George Soros Conspiracy Theories: The Truth is Bad Enough | National Review
By Jim Geraghty November 1, 2018 10:35 AM
Making the click-through worthwhile: a deep dive into separating fact from fiction when it comes to George Soros, and finding that the truth is bad enough without any of the exaggerations; the Washington Post offers another round of white-knuckle polls for control of the House; and a prominent force in past election cycles has been a little quieter in 2018.
The Bad-Enough Truth About George Soros
This morning, the New York Times writes about George Soros and declares . . .
On both sides of the Atlantic, a loose network of activists and political figures on the right have spent years seeking to cast Mr. Soros not just as a well-heeled political opponent but also as the personification of all they detest. Employing barely coded anti-Semitism, they have built a warped portrayal of him as the mastermind of a “globalist” movement, a left-wing radical who would undermine the established order and a proponent of diluting the white, Christian nature of their societies through immigration.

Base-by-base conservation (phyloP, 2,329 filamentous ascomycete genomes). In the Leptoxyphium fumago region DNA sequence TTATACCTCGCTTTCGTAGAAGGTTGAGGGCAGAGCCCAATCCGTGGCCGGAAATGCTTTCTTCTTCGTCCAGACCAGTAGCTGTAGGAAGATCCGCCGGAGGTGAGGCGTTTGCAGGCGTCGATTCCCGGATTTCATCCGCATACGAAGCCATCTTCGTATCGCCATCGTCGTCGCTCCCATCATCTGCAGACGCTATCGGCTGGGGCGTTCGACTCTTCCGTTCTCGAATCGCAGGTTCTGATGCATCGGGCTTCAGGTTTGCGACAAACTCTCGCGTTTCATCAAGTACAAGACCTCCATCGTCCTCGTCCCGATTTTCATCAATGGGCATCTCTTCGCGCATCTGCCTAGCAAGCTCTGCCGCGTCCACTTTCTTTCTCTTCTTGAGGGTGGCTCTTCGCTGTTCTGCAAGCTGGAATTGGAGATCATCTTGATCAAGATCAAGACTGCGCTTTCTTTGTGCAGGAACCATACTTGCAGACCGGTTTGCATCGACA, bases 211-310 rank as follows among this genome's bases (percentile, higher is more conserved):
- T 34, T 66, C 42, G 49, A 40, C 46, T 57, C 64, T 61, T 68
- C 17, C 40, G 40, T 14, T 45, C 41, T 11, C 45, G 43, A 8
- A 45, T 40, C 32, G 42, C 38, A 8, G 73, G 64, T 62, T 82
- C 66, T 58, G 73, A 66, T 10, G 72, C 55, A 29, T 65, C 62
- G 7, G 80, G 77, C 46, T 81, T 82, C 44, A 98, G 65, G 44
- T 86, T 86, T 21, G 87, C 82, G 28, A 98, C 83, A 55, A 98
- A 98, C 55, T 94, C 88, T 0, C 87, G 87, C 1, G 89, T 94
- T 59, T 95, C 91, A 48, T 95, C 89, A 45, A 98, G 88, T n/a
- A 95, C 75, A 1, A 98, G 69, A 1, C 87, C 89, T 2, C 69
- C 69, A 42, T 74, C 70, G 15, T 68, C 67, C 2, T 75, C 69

This is a good moment to sort out the nonsense claims and Internet rumors about Soros and the verified truth, which is bad enough.
Soros was born in 1930, making him nine when the war broke out and 15 when it ended. There’s no evidence that he played any role in the atrocities of the Nazi regime in World War II.
What is true is that to survive in that time and place , Tivadar Soros had his son George assume a non-Jewish identity — “Sandor Kiss” — and pose as the godson of a Hungarian agriculture ministry bureaucrat named Baumbach, whose job was taking inventory of Jewish properties confiscated by the Nazi occupiers. Soros accompanied Baumbach on one job, traveling to the estate of a wealthy Jewish aristocrat named Moric Kornfeld. What’s not disputed is that Soros hung around the estate while Baumbach did his work for the Nazi-occupying regime; what is disputed is what, if anything, Soros did while Baumbach took inventory.